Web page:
Thursday, June 30, 2011

Tang Cu Qiezi (Sweet and Sour Eggplant)





This is a variation on Sichuan Classic. In Chengdu, at a restaurant we dubbed "Pretty in Pink" because of its gaudy vinyl wall panels, we repaired to a small, open-front restaurant with 6 or 7 tables, one server and one cook.  I ordered Yu Xiang Qiezi,  but when it arrived it was obvious from its color that the cook had deep fried the eggplant, and omitted the chili paste and Chingkiang vinegar.  In spite of the fact that it was a bit different than the traditional,  we liked it very much--in fact, we rarely went back to traditional version.   Begging the chef's pardon, I’ll call this Tang Cu Qiezi, sweet and sour eggplant, in honor of its divergence from the more traditional methods of Sichuan.
2 - 3 Asian eggplants
2 small egg whites, beaten
1/2 cup cornstarch
1 tsp salt

2 – 3 Tab peanut oil
Heap Tab garlic
1 Tab minced ginger
1 round tab minced scallion
1or 2  dried chilies, chopped in 4 - 5 pieces
Sauce:
2 tsp rice vinegar
2 rounded tsp sugar
1/2 cup stock
1 Tab soy sauce
1 – 2 Tab wine
Cornstarch slurry

Sesame oil and cilantro for garnish



Prepare all other ingredients, and begin pre-heating the deep frying oil to 350 degrees.


Cut eggplants crosswise into 2 1/2 " to 3" segments, then each segment cut into eighths, lengthwise.  In a large bowl or plastic bag, combine cornstarch with salt.  When deep frying oil has nearly attained 350 degrees you can begin the sauce before frying the eggplant: turn up the wok and on moderate heat, stir fry the ginger for a few seconds, then add the chilis, garlic and scallion;  Toss for 30 seconds or so, until the edges of the garlic and scallion just begin to brown, and splash in the wine.  Add the sugar, stock, vinegar and soy sauce.  When the liquid begins to boil, drizzle in the cornstarch slurry until the sauce begins to thicken, and take off the heat.  The sauce should thick enough to coat a spoon, but not so thick that it will not flow easily when you tilt the wok.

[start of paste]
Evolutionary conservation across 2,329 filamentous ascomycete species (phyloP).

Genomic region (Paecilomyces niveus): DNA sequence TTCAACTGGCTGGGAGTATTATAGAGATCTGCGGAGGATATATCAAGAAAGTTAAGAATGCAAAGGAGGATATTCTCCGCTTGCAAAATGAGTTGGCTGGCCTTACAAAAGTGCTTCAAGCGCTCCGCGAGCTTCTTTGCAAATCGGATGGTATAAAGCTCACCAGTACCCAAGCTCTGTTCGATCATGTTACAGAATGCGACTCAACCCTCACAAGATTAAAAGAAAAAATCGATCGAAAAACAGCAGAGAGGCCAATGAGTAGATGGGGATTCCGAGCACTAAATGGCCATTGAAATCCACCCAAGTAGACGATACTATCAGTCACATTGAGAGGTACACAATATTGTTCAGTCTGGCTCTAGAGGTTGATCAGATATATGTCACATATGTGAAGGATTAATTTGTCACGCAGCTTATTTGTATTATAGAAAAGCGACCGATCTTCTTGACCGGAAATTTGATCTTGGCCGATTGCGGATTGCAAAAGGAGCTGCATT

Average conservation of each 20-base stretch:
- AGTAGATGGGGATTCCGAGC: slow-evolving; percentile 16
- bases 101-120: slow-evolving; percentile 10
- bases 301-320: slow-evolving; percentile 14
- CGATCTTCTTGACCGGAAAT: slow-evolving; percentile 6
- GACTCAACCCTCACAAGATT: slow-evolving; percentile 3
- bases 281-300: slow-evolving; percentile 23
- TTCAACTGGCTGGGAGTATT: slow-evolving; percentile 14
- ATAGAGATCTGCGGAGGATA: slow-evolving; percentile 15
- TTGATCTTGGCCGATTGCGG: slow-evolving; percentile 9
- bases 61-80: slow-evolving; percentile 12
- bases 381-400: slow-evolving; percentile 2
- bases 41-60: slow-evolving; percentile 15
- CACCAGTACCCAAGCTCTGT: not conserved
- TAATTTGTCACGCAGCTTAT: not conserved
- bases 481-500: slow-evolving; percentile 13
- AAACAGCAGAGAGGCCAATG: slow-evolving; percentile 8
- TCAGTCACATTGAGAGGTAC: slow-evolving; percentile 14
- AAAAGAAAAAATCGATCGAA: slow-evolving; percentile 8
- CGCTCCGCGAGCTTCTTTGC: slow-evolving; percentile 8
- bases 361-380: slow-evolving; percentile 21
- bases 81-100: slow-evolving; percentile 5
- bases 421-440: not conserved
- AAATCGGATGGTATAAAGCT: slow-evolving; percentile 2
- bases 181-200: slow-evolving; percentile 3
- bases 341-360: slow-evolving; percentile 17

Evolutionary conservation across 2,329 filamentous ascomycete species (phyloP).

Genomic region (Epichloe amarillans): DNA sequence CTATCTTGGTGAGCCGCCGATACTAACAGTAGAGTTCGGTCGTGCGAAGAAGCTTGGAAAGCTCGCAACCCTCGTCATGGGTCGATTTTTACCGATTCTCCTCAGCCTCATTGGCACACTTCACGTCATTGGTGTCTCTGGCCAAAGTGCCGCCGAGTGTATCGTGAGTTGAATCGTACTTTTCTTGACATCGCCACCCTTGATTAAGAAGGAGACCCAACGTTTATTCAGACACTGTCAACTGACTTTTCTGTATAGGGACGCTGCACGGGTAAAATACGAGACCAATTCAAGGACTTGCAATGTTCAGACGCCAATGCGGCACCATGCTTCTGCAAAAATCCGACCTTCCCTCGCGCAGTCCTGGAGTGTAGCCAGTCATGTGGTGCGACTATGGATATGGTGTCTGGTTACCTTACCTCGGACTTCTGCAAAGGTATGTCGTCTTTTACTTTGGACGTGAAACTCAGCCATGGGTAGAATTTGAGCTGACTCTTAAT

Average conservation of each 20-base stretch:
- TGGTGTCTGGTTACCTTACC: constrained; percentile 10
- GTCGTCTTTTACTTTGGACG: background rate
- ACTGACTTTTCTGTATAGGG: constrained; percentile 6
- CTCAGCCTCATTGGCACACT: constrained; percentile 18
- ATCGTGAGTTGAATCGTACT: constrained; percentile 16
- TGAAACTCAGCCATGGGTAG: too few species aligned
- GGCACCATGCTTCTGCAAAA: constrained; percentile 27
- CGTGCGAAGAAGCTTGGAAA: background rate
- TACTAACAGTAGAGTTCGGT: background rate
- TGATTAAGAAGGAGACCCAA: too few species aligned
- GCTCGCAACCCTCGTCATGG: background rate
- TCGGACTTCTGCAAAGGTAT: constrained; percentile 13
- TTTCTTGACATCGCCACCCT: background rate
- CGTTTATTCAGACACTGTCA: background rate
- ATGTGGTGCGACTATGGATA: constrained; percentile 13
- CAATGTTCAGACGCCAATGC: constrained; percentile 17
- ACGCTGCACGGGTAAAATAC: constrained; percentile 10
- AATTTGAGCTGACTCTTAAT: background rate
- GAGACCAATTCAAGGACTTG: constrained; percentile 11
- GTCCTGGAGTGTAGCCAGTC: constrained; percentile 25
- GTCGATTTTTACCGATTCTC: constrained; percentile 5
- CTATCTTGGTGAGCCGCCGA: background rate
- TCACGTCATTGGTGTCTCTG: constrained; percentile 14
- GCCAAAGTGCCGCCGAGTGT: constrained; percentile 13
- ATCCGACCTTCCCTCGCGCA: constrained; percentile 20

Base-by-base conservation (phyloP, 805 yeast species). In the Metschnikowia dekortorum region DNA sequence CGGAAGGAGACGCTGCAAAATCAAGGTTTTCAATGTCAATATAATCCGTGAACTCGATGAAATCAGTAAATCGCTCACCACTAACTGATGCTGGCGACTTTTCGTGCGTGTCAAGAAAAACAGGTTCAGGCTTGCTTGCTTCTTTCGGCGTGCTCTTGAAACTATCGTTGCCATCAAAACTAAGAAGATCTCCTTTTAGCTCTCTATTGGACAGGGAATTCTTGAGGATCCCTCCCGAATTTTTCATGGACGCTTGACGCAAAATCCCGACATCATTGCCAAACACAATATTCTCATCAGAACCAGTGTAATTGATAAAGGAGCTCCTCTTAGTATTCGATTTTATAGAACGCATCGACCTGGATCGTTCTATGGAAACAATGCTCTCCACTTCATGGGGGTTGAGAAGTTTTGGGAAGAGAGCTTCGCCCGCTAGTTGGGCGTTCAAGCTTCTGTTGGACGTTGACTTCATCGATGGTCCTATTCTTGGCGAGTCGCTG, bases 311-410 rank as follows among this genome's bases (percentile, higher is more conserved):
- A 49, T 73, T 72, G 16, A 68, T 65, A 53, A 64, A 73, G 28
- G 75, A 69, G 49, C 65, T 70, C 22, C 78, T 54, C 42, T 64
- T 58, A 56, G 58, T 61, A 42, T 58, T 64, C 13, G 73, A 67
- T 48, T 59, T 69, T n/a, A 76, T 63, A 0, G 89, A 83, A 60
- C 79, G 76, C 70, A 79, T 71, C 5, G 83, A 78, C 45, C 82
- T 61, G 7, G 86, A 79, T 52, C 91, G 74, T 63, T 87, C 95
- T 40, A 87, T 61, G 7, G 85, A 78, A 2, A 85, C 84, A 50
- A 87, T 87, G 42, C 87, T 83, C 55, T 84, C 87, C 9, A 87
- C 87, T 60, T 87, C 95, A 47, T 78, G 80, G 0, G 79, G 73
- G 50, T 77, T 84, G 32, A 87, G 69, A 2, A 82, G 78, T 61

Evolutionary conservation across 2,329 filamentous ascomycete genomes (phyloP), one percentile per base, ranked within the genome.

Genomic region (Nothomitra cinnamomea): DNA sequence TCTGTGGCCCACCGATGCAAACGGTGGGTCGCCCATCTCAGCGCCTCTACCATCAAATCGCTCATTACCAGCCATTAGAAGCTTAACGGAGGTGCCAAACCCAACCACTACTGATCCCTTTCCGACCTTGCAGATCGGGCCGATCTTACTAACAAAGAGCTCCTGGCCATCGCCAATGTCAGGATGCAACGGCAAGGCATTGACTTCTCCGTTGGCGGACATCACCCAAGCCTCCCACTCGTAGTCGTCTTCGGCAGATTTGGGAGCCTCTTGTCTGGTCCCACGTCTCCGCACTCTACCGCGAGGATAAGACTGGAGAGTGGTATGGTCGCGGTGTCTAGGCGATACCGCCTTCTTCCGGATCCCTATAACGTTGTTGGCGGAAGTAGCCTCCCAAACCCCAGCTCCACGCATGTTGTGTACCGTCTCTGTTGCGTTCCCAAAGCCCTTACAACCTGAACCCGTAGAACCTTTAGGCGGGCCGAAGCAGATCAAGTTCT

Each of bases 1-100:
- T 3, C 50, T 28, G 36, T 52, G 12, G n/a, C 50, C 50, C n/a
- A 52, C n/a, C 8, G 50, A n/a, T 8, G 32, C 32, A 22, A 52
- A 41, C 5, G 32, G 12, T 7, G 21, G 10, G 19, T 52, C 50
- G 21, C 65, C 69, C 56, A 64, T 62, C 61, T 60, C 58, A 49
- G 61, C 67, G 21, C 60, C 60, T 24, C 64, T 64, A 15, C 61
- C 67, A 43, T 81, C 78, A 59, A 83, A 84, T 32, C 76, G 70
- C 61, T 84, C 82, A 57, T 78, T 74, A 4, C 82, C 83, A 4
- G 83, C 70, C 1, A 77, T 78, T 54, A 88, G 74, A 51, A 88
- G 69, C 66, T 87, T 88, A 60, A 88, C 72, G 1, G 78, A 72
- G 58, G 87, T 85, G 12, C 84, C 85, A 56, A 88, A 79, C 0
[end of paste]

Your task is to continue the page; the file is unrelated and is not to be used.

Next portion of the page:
Quickly toss the eggplant pieces in a bowl with the beaten egg whites.  Now toss them vigorously in bowl or plastic bag, then, with a colander or sieve, shake off excess starch.  Lower the eggplant into the fryer and fry for three minutes, stirring occasionally, until the outside is nicely browned and the center is soft but still moist.  Drain the eggplant for 15 seconds or so, then plate, arranging the pieces neatly.


If the sauce seems too thick when you are ready to pour it over the eggplant, thin with a teaspoon or two of stock.  Pour the sauce over the eggplant, then garnish with sesame oil and cilantro.

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